Business indicators suggest continued expansion of activity in the region’s service sector in January, according to responses to the Philadelphia Fed’s Nonmanufacturing Business Outlook Survey, with new orders up for 33.2% of firms, down for 16.6%, and remaining the same for 26.2%. The number of full-time permanent employees increased for 22.9% of the companies, decreased for 10.4%, and was unchanged for 65.7%.
Looking ahead six months, 48.9% of the firms expected regional conditions to improve, 12.0% anticipated a downturn, and 39.1% predicted no change.
Chamber Of Commerce Members Slightly Less Optimistic For 2020
Respondents to the Chamber of Commerce for Greater Philadelphia's latest member survey expressed slightly less optimism about business conditions in 2020 than in 2019, except when it came to number of full-time employees. Respondents said they believe hiring will be nearly 7% higher in 2020 than in 2019.
Asked what they felt were the biggest problems facing Chamber members heading into 2020, labor quality, wages and benefits costs were the three highest concerns. Fifty-two percent of respondents felt that 2019 was a better year for business than 2018, but 43.2% felt that way going into 2020.
New Features Coming This Spring to Sister Cities Park
Center City District has begun work on enhancements to Sister Cities Park. After surveying dozens of parents and caretakers, and observing how children use the park, CCD developed plans to enhance the Discovery Garden with more ways for children to play while maintaining its intimate and natural feel.
The new and improved Discovery Garden will open in late April. The enhancements will include a climbing net and platform, a “hiding” nest, a stream dam, and push-button operated water jets, in addition to an extended area for plantings and additional stone benches. Transformed by CCD in 2012 from a forgotten space into one of the nation’s leading multigenerational parks, Sister Cities Park is a favorite destination for families with children, school and day care groups, local workers, seniors and visitors to nearby cultural institutions.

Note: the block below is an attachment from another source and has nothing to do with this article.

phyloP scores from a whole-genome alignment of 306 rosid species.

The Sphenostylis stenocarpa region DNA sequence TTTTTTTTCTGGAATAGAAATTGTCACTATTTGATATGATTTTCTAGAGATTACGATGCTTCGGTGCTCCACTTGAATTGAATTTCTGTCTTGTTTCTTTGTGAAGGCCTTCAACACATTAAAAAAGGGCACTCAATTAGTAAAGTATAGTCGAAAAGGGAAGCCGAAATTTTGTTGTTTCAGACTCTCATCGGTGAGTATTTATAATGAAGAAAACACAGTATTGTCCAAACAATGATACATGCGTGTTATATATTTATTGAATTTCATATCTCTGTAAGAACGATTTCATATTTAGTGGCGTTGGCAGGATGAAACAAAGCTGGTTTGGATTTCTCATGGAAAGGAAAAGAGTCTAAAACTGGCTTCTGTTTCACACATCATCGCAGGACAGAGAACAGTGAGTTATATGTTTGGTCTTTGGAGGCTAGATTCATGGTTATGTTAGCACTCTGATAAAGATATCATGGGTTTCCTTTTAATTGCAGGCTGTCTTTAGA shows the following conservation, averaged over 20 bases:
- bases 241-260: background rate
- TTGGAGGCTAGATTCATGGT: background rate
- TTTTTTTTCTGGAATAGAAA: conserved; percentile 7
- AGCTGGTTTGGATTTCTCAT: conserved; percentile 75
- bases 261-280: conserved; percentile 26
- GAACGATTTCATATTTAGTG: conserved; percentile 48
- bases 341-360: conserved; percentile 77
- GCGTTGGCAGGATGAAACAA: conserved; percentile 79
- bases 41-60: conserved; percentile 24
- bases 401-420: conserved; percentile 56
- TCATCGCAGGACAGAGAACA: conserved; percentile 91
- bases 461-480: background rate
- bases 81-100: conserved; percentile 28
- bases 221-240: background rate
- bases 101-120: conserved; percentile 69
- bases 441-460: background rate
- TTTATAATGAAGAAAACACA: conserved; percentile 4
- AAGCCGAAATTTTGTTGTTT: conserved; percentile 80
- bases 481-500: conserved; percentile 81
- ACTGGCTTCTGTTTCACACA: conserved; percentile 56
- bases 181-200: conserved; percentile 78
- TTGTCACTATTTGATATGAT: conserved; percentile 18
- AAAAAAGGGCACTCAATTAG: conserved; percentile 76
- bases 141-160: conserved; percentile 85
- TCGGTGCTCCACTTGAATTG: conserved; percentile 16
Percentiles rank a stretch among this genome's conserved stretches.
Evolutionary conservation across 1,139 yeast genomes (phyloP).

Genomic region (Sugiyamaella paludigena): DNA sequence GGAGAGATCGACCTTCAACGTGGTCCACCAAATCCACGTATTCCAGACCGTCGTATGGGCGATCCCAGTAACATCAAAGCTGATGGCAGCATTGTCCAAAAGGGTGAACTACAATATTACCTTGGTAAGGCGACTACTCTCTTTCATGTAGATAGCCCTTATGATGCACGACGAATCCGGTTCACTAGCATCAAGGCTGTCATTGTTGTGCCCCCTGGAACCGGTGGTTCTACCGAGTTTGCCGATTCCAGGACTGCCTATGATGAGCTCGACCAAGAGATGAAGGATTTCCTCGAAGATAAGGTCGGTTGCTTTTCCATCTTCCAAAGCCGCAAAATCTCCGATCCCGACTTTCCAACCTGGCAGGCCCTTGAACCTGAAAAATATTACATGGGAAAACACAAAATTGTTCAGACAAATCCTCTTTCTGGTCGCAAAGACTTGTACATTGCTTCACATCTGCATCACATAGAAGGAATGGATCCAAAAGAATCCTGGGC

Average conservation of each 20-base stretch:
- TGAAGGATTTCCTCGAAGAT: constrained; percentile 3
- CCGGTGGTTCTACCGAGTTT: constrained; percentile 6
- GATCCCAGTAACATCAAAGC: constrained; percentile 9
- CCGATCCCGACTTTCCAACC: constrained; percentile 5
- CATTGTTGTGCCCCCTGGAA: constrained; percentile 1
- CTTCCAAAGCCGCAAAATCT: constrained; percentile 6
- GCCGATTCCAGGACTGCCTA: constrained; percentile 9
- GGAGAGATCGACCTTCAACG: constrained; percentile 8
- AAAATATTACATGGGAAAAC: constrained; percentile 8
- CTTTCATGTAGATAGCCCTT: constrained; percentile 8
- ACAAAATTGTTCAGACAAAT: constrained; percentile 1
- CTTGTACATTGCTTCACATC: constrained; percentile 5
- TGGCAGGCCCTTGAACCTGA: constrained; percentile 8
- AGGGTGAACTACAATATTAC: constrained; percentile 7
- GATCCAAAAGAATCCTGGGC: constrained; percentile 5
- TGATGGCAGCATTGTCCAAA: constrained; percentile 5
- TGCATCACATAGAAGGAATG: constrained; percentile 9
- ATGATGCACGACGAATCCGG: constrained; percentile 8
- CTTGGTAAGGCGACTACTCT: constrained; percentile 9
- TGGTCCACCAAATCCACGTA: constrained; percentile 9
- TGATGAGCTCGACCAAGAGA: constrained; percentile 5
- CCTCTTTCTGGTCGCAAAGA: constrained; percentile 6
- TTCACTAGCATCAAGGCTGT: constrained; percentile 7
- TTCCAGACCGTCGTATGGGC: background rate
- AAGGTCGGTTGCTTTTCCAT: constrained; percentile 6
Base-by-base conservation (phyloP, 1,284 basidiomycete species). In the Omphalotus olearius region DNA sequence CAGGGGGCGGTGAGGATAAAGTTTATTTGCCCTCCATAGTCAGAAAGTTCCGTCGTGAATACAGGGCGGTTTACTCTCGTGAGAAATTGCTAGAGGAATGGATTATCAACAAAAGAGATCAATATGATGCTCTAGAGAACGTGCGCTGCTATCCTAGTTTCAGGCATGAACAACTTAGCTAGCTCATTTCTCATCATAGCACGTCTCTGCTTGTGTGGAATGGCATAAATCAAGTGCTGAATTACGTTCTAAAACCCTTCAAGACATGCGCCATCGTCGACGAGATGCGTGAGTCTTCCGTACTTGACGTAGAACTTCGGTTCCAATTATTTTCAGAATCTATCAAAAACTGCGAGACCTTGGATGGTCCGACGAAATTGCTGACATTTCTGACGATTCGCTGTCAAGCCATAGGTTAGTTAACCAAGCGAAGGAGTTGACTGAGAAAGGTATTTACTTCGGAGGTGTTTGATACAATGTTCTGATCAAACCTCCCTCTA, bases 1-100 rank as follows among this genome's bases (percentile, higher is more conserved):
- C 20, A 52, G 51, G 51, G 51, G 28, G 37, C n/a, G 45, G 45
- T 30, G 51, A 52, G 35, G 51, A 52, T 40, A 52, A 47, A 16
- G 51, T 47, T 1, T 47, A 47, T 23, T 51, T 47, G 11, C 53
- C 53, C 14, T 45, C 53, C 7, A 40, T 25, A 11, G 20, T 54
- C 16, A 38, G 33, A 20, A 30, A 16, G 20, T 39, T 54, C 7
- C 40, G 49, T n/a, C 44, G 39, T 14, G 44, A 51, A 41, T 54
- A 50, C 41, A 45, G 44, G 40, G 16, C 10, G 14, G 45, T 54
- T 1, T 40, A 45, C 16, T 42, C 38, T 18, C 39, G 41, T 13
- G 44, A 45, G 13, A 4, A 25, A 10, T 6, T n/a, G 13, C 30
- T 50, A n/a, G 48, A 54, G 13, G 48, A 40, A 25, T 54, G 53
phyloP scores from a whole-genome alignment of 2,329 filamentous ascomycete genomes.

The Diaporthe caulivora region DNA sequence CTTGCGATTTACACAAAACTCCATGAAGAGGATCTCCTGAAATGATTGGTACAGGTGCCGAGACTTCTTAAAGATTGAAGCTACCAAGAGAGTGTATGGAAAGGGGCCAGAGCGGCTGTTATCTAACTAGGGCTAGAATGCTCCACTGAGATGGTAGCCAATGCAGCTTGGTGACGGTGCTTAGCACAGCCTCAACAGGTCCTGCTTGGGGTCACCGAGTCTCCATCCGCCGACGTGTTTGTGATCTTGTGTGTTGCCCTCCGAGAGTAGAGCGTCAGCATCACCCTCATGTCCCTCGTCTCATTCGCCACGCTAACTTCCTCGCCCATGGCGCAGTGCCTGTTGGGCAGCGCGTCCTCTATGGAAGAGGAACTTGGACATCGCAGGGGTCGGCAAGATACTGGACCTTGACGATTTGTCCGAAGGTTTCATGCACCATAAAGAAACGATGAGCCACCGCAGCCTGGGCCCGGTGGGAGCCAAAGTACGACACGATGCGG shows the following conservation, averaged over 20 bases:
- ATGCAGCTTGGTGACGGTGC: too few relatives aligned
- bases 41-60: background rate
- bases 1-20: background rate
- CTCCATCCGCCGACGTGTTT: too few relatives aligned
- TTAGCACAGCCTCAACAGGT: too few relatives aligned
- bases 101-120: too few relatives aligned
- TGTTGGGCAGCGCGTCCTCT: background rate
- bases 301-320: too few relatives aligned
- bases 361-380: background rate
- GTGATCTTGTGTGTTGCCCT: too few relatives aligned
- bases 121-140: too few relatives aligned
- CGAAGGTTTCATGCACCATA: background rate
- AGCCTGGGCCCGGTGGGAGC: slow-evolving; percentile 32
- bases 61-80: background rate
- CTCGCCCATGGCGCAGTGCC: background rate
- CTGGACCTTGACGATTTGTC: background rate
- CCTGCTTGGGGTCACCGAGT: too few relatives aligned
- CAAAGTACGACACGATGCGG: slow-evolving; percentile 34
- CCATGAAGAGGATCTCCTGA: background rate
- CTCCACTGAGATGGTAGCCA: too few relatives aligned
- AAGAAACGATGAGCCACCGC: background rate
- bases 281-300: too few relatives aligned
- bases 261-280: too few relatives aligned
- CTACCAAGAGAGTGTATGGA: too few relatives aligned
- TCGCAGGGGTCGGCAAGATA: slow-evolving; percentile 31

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February 20: CPDC’s In Conversation: Fostering Philadelphia’s Tech Growth
Join us at 8:30 a.m. on Thursday, February 20, at Lift Labs PHL, 1801 Arch Street, for Fostering Philadelphia’s Tech Growth: Comcast NBCUniversal LIFT Labs PHL.
Learn from Danielle Cohn, head of LIFT Labs, and Luke Butler, senior director of LIFT Labs PHL, about how Comcast supports and partners with Philadelphia’s startup community to position Philadelphia as a hotspot for startup growth and development. They will discuss how LIFT Labs helps startups not only launch and expand, but eventually become demand-drivers for work space in Center City, through programs including the Comcast NBCUniversal LIFT Lab Accelerator, powered by Techstars.
Sumorwuo Zaza, founder and CEO of NICKLPass, an alumnus of the 2019 LIFT Lab accelerator class, will discuss his experience in the program and his decision to stay in Philadelphia.
This event is open to all members of CPDC firms. RSVP by Friday, February 14 to Romina Gutierrez at firstname.lastname@example.org or 215.440.5543.